They require the production of large quantities of data on how the market functions for traders rather than how it delivers benefits to customers and the broader economy. It also makes insurance possible, giving people a chance to protect themselves from disasters or emergencies, as well as allowing them to organize their personal assets so that they can pass them along. And, of course, that is, itself, part of the problem - those close to, courted by or reporting on The City can often be seduced by the glamour and money of those vested interests. In most cases, the reviews are necessarily limited to those that were available to us ahead of publication. September 22nd 2015 In Other People’s Money, Sharon Ann Murphy explains how banking and money worked before the federal government, spurred by the chaos of the Civil War, created the national system of US paper currency.
Well worth a read.
Furthermore, risk management specialists are not respected by traders because they’re seen as an obstacle to profit. (The most memorable was the "parable of the ox" right upfront in the prologue). Search String: Summary |
The introductory chapter of my latest book "Other People's Money: Masters of the Universe or Servants of the People?"
They will take more risks and they won’t have any personal attachment to the money they’re using. As the company's longtime leader, Sir Harry Tubal, slips into senility, his son Julian takes over the reins - and not all is well. This means changing the financial sector so that professionals are not tempted to act in their own self-interest over clients’. The notion that one might understand society better through the ap.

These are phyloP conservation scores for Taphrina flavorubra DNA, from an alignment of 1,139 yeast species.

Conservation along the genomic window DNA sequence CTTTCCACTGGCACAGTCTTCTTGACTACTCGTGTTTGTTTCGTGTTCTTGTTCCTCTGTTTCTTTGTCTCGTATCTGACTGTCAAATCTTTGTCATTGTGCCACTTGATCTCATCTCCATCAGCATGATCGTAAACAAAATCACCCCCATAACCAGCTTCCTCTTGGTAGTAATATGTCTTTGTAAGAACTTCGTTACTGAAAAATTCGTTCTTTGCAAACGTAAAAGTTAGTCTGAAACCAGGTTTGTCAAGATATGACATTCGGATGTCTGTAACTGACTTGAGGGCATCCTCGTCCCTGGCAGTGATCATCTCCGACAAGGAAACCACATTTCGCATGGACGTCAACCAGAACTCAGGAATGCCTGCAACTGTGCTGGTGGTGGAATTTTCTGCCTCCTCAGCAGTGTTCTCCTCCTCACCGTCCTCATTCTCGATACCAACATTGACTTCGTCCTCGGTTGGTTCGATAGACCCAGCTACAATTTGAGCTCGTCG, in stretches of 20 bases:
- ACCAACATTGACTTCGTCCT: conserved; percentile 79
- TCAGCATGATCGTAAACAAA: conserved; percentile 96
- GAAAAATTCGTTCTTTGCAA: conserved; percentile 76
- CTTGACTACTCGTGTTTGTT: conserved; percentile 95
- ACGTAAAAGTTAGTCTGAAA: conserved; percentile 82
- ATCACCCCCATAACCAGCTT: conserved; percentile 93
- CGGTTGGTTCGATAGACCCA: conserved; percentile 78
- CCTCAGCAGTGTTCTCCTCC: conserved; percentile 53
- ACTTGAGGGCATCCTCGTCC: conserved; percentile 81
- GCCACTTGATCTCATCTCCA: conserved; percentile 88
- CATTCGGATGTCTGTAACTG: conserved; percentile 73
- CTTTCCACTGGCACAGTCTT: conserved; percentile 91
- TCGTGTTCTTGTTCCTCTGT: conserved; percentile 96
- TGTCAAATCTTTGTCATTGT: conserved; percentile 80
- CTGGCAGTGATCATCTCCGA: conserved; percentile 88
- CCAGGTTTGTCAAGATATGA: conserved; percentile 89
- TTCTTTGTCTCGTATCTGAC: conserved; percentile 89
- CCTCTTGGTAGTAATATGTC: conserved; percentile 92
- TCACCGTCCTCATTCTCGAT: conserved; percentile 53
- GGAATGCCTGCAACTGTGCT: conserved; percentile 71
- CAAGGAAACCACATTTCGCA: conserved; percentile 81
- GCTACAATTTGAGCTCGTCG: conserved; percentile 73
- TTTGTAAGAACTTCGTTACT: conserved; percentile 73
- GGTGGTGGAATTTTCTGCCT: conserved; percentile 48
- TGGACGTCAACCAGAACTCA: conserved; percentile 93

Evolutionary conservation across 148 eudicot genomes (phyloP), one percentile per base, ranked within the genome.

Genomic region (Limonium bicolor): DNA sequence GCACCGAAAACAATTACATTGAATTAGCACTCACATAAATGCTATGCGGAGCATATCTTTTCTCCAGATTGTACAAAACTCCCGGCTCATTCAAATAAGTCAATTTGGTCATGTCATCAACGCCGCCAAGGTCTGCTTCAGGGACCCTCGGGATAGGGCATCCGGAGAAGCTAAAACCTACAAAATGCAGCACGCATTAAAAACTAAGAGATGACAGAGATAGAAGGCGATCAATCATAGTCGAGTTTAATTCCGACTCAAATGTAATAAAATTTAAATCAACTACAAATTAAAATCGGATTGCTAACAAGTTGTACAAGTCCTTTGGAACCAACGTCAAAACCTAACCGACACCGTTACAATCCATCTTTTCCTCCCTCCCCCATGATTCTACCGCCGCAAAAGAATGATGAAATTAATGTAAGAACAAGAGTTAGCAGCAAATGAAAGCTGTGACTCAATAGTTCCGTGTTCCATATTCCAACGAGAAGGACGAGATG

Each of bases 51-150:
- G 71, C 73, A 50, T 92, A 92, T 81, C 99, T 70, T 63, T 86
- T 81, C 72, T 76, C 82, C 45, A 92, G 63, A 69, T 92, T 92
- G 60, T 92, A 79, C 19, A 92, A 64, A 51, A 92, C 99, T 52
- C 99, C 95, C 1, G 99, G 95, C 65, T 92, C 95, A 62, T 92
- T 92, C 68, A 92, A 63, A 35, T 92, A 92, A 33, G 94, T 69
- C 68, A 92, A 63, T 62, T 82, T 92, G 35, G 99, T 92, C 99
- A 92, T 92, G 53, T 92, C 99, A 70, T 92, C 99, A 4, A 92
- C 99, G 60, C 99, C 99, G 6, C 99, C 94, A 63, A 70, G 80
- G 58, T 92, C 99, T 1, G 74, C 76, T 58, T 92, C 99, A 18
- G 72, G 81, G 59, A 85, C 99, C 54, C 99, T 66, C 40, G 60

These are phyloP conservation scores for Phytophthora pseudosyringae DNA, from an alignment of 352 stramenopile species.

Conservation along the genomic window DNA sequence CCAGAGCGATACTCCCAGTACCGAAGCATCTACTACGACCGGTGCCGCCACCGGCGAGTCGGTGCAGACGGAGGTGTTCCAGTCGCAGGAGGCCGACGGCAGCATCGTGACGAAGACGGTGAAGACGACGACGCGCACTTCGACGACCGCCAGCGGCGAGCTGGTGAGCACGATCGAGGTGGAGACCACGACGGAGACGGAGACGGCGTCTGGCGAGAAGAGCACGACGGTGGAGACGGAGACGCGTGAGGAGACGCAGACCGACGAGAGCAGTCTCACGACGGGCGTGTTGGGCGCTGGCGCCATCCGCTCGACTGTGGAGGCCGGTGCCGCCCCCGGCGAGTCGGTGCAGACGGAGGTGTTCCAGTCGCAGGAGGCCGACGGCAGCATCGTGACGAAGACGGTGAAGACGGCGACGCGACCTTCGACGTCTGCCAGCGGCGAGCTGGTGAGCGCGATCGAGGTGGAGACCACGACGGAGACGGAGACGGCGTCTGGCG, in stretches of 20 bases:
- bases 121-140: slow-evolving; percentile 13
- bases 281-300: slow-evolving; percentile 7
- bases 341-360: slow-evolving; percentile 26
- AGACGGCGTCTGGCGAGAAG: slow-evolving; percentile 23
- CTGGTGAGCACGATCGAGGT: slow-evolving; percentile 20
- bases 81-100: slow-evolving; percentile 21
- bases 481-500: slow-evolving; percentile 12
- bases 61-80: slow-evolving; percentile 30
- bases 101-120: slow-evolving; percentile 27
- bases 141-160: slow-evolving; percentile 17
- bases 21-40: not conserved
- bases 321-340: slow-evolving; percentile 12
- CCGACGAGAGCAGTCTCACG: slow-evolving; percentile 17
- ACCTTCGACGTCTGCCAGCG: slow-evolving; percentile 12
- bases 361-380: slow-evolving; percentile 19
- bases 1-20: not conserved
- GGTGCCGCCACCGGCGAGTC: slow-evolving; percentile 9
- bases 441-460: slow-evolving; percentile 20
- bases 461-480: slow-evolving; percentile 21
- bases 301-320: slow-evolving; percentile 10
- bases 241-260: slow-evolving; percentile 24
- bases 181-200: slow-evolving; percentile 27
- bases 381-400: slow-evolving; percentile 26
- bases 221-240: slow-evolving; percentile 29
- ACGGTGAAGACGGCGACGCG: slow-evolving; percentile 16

It's other people's money when they screw up, but they are quick to shout "mine!" This would keep people’s life savings safe in the event of another major collapse, and it would also help reduce the likelihood that greedy traders at a bank will take on high-risk transactions.
I'll send you notes on entrepreneurship and summaries of the best books I'm reading. Artair Macleod, an actor manager whose ex-wife, Fleur, was all but stolen by Sir Harry, discovers that his company's monthly grant has not been paid by Tubal. The complexity of institutions—not just their size—made them weak.
Kay's big theme is that the banking/financial sector has lost sight of its purpose in actually providing something valuable to the real economy; in its modern manifestation, it instead mostly serves to shift around assets for its own enrichment. Shifting points of view tell three intersecting stories: that of a venerable London bank, family owned and scrambling to cover up a hedge fund debacle, a delusional Cornish actor and theater company owner who depends on a yearly grant set up by the bank's patriarchal head, and a young reporter in the same Cornwall town, who receives an anonymous tip that could cause a national financial scandal. For example, Lehman Brothers wasn’t that important by itself, but its 200-plus subsidiaries and nearly one million outstanding transactions with other firms made it a hazard for the whole sector. His fury is directed at the financial profession, and its greed, manipulation, dishonesty and numerous other sins that Mr Kay believes have led to bringing capitalism close to collapse. Conflicts of interest and a fiduciary responsibility would end the present investment banking business model.
Also because individuals rarely if ever see legal consequences or punishment. The notion that one might understand society better through the application of rigorous and logical analysis excited me – and it still does. I went to the University of Edinburgh to study mathematics.